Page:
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Syntactic Foam Material Selection and Depth Rating

INTRODUCTION The selection of syntactic foam buoyancy materials requires making informed judgements about depth, density, and performance over time. To assist in this process, the following design procedure is suggested. Note that many of the concepts used herein were first introduced in Technical Note 100-2, Predicting Hydrostatic Performance of Syntactic Foam. STATE THE MISSION The Mission Statement is intended to answer basic questions about the application, such as depth, time at depth, and nature of the payload from which the desired safety factor can be inferred. The safety factor, or C/P ratio (crush pressure divided by service pressure), is the single most important consideration in rating syntactic foam. Figure 1 illustrates rating practice that is typical for the offshore industry. Figure 1 TYPICAL SYNTACTIC FOAM DEPTH RATING PRACTICE Safety Factor (C/P Ratio) 1.0 - 1.25 Service/Crush Depth (P/C Ratio) Nature of Application 0.80 - 1.00 Non-critical/short term: inexpensive or expendable instruments, one-time use applications. 0.65 - 0.80 General purpose: unmanned subs, ROVs, exploration risers, ordinary floats and buoys. 0.50 - 0.65 Critical/long term: Manned subs, production risers, long-lived floats and buoys. Figure 2 STRENGTH vs. DENSITY OF TYPICAL SYNTACTIC FOAMS
10,000 7,500 6,000

Use upper region for non-critical/short-term applications

34 32 30 28


5,000 4,000 3,500 3,000 2,500 2,000 1,500

26 24 22
600 800

Use lower region for critical/long-term applications Approx. Density Range of Typical Syntactic Foams, lbs/cu. ft.


1,000 1,250 1,500

2,000 2,500 3,000

4,000 5,000 6,000

HYDROSTATIC CRUSH STRENGTH, PSI of 1.33. This means that a buoy for duty at 3,000 ft (1,332 psi) should be made of syntactic foam with a crush strength of at least 1,775 psi. Reading vertically, we see that 27.0 pcf is the recommended density. Reading horizontally across from 3,000 feet, we find that a range of densities from 26.0 to 28.0 pcf might be used, depending on mission requirements. The crush strength of 26.0 pcf material is about 1,500 psi, while that of 28.0 pcf is about 2,000 psi. The section below can be used to compare the performance of the various materials options. It will be found, for instance, that the 26.0 pcf material will absorb water at three times the rate of 28.0 pcf material at 3,000 feet (W = 9.0% vs. 3.0% after one year at depth). ESTIMATE LONG-TERM PERFORMANCE Using the principles explained in Technical Note 100-2, it is possible to estimate the amount of buoyancy loss due to weight gain or water absorption during the design life of the system. The following is an abbreviation of equations [2] and [3] from Technical Note 100-2: W = R (Log NH) Where: W = Percent weight gain, %. R = 0.25/{1-(P/C)}. P = Service pressure, psi. C = Crush strength, psi. N = Number of cycles to pressure P. H = Total no. of hours at pressure P.

1.25 - 1.50

1.50 - 2.00

DETERMINE SYNTACTIC FOAM DENSITY Since the strength of syntactic foam is proportional to its density, higher safety factors will require heavier materials than will lesser safety factors. Figure 2 illustrates the approximate relationships between syntactic foam density, hydrostatic crush strength, and service depth. The shaded band represents the range of commonly available macrosphere-type syntactic foams (for a discussion of solid microsphere-type materials, see Technical Bulletin 125). The width of the shaded band spans C/P ratios from 1.00 to 2.00. Notes on Reading Figure 2 Figure 2 can be read either vertically or horizontally. For example, say analysis of a general-purpose mission indicates a minimum C/P ratio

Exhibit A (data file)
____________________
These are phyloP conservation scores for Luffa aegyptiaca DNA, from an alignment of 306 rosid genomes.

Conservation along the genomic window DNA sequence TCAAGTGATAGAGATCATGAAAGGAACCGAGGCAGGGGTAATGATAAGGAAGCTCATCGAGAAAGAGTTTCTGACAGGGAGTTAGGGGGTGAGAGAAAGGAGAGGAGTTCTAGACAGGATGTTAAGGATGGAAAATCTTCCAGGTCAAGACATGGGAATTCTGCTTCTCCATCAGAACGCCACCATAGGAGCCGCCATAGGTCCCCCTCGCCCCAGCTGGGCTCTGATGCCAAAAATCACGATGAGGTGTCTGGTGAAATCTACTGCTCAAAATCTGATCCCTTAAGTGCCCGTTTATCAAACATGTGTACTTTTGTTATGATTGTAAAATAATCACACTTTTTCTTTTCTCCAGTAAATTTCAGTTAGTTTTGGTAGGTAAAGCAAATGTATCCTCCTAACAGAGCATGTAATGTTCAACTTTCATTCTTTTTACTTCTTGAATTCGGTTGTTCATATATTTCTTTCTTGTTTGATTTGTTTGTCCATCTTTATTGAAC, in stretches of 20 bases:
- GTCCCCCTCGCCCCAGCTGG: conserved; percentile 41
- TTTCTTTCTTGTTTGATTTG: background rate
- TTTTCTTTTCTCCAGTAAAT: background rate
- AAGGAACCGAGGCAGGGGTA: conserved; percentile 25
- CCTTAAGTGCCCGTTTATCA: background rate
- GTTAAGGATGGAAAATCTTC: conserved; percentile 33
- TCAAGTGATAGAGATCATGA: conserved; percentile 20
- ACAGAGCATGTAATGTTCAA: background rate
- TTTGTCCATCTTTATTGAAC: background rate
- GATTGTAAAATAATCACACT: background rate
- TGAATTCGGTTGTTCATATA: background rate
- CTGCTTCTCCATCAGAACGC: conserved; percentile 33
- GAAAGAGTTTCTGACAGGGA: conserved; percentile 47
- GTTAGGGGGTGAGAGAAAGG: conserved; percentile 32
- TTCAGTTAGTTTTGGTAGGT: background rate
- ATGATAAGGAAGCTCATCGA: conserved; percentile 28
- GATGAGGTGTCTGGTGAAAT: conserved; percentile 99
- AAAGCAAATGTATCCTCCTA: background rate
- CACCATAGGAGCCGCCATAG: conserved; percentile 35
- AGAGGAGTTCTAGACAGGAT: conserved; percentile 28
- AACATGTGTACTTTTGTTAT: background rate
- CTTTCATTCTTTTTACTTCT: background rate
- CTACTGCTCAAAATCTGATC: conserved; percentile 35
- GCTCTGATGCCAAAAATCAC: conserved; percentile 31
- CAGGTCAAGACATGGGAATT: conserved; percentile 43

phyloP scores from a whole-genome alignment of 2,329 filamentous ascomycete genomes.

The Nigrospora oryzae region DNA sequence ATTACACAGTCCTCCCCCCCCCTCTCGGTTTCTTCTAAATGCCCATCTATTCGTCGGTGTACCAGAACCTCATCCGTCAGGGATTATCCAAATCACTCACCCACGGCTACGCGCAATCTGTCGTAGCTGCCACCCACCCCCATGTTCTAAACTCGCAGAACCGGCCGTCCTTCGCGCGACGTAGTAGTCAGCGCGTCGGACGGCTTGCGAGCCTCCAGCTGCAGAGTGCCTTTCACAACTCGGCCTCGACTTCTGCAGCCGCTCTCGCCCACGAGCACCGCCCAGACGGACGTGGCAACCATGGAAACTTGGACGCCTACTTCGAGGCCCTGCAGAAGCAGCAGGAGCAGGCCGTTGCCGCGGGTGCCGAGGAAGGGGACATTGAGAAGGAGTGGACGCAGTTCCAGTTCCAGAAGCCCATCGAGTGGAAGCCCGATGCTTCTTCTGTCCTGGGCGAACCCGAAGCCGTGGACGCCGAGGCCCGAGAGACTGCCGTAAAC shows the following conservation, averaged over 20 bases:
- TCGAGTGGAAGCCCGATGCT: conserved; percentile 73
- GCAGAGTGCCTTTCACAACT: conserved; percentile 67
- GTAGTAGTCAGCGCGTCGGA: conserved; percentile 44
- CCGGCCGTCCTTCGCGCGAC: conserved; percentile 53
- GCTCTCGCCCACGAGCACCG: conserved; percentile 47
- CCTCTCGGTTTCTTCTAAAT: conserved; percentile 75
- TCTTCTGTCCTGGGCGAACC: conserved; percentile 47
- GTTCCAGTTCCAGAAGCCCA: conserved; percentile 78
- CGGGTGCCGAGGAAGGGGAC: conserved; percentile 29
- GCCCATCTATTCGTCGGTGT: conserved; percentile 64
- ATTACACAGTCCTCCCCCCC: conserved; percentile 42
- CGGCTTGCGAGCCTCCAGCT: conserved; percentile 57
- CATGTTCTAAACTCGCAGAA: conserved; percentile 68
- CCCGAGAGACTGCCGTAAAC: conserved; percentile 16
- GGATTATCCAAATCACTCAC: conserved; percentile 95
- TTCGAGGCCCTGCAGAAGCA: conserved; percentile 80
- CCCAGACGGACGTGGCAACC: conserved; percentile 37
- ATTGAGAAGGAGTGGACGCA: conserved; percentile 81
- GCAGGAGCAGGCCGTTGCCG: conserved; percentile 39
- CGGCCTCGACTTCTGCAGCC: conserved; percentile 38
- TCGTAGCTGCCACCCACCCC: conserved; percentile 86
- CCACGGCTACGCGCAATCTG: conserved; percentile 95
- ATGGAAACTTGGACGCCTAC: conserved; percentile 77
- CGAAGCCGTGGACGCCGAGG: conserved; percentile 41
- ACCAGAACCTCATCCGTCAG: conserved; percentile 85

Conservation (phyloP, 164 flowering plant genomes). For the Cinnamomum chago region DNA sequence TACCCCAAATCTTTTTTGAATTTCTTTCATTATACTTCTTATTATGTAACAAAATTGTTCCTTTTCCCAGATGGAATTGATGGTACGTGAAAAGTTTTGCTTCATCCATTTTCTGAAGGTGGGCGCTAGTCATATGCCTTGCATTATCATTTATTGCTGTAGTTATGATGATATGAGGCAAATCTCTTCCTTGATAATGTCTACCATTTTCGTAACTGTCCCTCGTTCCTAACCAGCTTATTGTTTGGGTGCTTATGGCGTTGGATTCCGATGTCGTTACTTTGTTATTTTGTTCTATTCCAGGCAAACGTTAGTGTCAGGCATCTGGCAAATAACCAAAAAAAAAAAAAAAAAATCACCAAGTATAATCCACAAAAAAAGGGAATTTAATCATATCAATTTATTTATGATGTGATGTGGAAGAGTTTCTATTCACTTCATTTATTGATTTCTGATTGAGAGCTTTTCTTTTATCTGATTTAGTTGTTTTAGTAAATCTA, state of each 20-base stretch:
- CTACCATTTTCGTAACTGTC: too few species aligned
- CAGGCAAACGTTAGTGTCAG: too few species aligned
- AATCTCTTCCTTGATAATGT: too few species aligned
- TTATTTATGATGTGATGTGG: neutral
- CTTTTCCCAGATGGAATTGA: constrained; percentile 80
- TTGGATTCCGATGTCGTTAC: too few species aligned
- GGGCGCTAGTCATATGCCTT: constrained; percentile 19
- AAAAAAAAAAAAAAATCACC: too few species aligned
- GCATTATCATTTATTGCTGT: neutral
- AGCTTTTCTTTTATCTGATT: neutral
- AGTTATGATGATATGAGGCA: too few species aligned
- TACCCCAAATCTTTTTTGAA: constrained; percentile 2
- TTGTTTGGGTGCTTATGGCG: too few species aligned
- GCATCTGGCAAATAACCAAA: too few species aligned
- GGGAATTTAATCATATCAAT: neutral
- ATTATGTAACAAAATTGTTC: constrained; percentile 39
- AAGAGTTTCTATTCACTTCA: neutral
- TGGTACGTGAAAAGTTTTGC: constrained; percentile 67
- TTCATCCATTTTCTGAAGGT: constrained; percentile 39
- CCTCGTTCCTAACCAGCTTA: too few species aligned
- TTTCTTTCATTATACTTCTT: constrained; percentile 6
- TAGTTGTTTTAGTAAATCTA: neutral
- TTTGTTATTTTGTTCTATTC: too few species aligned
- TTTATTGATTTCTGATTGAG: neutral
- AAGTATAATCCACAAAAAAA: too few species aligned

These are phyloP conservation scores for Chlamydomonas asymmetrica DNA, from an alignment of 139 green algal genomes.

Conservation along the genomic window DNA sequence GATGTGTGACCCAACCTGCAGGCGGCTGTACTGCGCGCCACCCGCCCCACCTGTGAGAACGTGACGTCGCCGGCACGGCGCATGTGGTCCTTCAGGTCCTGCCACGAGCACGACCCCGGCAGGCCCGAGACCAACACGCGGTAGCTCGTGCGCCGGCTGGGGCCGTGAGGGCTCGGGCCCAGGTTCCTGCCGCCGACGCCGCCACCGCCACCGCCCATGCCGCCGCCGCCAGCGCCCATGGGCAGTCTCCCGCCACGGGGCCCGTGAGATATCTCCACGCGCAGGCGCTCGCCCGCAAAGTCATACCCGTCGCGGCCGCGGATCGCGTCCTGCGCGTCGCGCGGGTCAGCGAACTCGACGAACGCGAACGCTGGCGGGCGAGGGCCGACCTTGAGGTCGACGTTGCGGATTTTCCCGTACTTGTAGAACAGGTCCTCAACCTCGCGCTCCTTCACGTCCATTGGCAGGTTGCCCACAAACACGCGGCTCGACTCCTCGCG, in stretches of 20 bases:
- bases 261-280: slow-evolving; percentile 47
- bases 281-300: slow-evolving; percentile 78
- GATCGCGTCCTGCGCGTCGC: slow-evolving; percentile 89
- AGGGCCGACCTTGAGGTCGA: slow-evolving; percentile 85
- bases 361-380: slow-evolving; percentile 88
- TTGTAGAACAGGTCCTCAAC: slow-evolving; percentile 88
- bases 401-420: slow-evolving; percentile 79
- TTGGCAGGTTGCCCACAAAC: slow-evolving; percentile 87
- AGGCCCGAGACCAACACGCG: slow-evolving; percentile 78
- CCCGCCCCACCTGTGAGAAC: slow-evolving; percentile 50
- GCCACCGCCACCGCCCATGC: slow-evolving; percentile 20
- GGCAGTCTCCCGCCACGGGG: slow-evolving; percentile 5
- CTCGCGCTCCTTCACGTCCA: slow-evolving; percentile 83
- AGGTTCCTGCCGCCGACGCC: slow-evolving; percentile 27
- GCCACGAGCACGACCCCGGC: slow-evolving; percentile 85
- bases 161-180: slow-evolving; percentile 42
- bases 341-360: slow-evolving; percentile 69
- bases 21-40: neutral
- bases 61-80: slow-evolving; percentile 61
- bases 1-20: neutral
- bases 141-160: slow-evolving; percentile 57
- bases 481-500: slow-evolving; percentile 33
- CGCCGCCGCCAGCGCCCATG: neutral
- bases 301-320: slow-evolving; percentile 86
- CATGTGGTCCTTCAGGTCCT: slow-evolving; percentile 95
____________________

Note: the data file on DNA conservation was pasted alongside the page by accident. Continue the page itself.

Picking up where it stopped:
CALCULATE TOTAL BUOYANCY REQUIREMENT The total buoyancy requirement is the basic nominal amount of buoyancy plus several additive factors, as shown below: BT = Bl + B2 + B3 + B4 Where: BT = Total buoyancy requirement, Lbs. Bl = Basic amount of buoyancy (usually the in-water weight of the payload). B2 = Elastic loss due to compression of the syntactic foam (Equation [1] in Technical Note 100-2, or use 1.0% of B1.) B3 = Permanent loss due to water absorption (Equations [2] and [3] in Technical Note 100-2, or see the previous section). B4 = Extra buoyancy that may be required to offset tolerances and unknowns, future payload increases, etc. DESIGN THE BUOY You are now ready to rough out the design of the buoy, using relationships charted in Figure 3. This is often an iterative process, requiring reappraisal and refinement of many design factors. For guidance in specifying, purchasing, and testing syntactic foam products, see Technical Note 100-4.

Figure 3 BUOY DESIGN FORMULAS Units D = Density (specific weight) B = Buoyancy (net upward force) Bf = Buoyancy in Fresh Water Bs = Buoyancy in Sea Water W = Weight of Float in Air V = Volume of Float G = Density of Liquid (see Note 1) Known D, V W, V W, D D, B V, B W, B W, Bf W, Bs English lbs/cu ft lbs. lbs. lbs. lbs. cu. ft. lbs/cu ft Metric g/cc kg kg kg kg liters g/cc

To Find B = V(G-D) W = DV B = GV-W D = W/V B = (GW/D)-W V = W/D V = B/(G-D) W = BD/(G-D) W = GV-B D = (GV-B)/V V = (B+W)/G D = GW/(B+W) Bs = 1.026 Bf + 0.026W Bf = (Bs/1.026) - 0.025W

Notes 1. If B = Bf, use G = 62.4 lbs/cu. ft. (1.000 g/cc). If B = Bs, use G = 64.0 lbs/cu. ft. (1.026 g/cc). 2. For any given value of V and different values of D, B+W = CONSTANT. CONSULT THE EXPERTS Cuming Corporation is the worlds leading manufacturer of syntactic foam, and our engineers are the most experienced buoy designers in the business. We are constantly testing materials and comparing their performance to the predictive methods described in these Technical Notes. Requests for quotes and design assistance are always answered promptly. Contact our Customer Service Department today for your free consultation.

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